The angel hurried through the garden, carefully pushing aside branches and peering into clearings.
Anyone nearby might have heard the constant muttered, “Damn, damn, damn, damn…”
Finally, he found what he was looking for.
The huge snake was sprawled in a lazy heap in a patch of sunlight near The Tree. It was massive, cream and fawn dappled with gold and black, though its eyes were a pale and astonishingly clear blue. They were also fixed on the angel.
The angel cleared his throat. “Look, I need you to…” He jerked the big stick in his hand in the direction of the Eastern gate.
The blue eyes blinked slowly and the snake’s tongue flicked out.
The angel fidgeted. Did giant demonic snakes even use words? Must do, he reasoned. S’how they talked to other demons. “You know you aren’t meant to be here anyway.”
With clear reluctance and indignation, the snake’s coils unfurled and contracted and all at once, a cream-winged demon was lounging on the ground, giving him a sardonic look. He was plump and pink-cheeked, his hair shockingly white. “Bit late for guard duty now, isn’t it?” he said.
The angel glared at him. “You didn’t really help matters.”
The demon shrugged, smoothing down his tunic. It was ridiculously elegant, the angel noticed enviously. Deep shades of golden brown, embroidery glittering like coiled scales. “You know what it’s like. Boss says jump, you say how high.” He grinned slowly, rolling his shoulders. “I mean, there were guards and everything, weren’t there?”
The angel clenched his hands by his side. “Look,” he said again, trying to keep his tone even. “You’ve made a mess of everything! And if you’re still here when–”
The demon laughed. “I made a mess of everything?” He grinned. “I just told them the fruit looked tasty. I didn’t tell them not to eat it.”
The angel opened and shut his mouth a couple of times. He had wondered about that. Why put the tree in the garden at all? And why specify they couldn’t eat from that one particular tree? Why not put it somewhere far off where it wouldn’t be the easiest thing in the world to get to? And why–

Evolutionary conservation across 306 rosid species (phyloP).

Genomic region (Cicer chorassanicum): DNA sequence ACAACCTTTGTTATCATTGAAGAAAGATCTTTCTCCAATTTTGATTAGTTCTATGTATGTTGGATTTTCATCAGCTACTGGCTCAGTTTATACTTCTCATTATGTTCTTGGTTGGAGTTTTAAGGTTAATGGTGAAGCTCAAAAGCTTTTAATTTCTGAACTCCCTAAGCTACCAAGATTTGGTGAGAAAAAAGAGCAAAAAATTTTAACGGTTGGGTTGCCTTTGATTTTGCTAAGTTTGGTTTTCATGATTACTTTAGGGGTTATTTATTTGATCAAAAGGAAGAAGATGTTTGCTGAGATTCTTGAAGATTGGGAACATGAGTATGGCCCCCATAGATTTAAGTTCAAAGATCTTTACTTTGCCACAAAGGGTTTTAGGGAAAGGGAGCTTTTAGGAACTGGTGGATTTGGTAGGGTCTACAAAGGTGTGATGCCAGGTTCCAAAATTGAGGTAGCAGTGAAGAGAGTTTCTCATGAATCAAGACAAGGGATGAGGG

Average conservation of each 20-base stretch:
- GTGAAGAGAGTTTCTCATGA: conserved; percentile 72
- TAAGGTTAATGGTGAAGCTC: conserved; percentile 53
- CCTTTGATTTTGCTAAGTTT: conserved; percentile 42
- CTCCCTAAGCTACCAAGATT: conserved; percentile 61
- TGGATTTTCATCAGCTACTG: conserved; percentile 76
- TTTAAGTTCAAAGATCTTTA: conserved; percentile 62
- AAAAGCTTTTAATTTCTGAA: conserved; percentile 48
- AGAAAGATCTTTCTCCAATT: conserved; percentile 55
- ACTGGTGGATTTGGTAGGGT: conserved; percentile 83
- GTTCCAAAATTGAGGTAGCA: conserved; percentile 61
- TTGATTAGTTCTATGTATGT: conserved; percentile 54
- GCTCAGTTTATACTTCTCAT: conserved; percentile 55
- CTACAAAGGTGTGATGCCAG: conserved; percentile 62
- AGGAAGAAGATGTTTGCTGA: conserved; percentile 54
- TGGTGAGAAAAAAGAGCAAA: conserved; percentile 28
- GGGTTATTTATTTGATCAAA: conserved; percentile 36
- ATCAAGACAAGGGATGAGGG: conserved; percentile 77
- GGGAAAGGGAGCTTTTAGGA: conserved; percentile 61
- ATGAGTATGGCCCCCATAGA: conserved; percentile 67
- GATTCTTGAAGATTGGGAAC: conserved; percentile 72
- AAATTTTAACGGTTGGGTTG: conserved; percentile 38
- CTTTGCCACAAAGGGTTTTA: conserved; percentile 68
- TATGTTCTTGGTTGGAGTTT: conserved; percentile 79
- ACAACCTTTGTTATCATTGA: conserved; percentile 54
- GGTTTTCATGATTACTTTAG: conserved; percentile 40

“Why’ve’you got a stick?” the demon inquired.
The angel’s mental meanderings crashed to a halt. “What?”
“The stick.” The demon nodded to the stick in his hand. “Didn’t you have a flaming sword?”
The angel looked down at the stick in his hand. It was almost as long as the sword, but nowhere near as pointy or flamey. “Er…”
The demon sat forward, a wide grin splitting his face. “You lost it?”
“No!” The angel exclaimed hotly. “I didn’t!”
The demon clapped his soft hands together, laughing. “You did!”
“I– it–” The angel wrapped his other hand around the stick. “Um. I gave it away.”
The grin froze on the demon’s face, his brow creasing. “You… what?”
And the angel couldn’t stop himself from babbling. The humans, they’d eaten the stuff they shouldn’t have and well, they couldn’t stay… well, not in the garden, and they were cold and he didn’t know how to knit them anything or weave or anything useful, so he’d done the next best thing and gave them something to keep them warm in the big wide world. I mean, who wouldn’t? Isn’t that what he was meant to do? Look after them? Who would care? No one! Not really! Not at all! So wasn’t it all for the best?
The demon stared at him, round-eyed.
The angel clung onto his stick. “Why are you staring?”
The demon’s lip curled up, but it wasn’t a smirk this time. “Not what I expected, angel,” he said. “D’you have a name?”
The angel did, of course, but that was for the Heavenly hosts, and this was earth. Better to have a more earth-bound name. “Er.”
“Er?” The demon smiled. “Easy to remember that.”
“No! Um!” He cast about frantically and saw one of the birds hopping along the branches of the garden. It was the same colour has his wings. “Crow-ly.” He nodded. “Crowley. Is me.”
The demon rolled to his feet. Somehow, he still managed to move like a snake, even with six extra limbs. He shook out shimmering gold and cream feathers. “Aziraphale,” he said, then looked up, alarm visible in his eyes when there was a crashing sound from the sky.
“What on earth…?” Crowley spun around, staring up through the trees. The sky was turning darker and blacker and he could smell water in the air. “Oh! Oh no!” He ran across the gap between himself in the demon, flinging his wings up over it. “Don’t move!”
The demon’s face was so close to his and he could see the gleaming blue was framed by darker blue like… like…
A crack of white fire tore across the sky.
Around them, water started falling from above and the demon flinched closer to him. Crowley closed his wings over them both as the water – rain, his brain informed him. New, very exciting – fell around them.
The demon tilted his head, watching him. “Giving away swords and playing at umbrellas,” he said with a small, crooked smile. “Didn’t see that coming.”
Crowley frowned at him. “What’s an umbrella?”
The demon huddled closer to him under his wing. “Not a sodding clue.”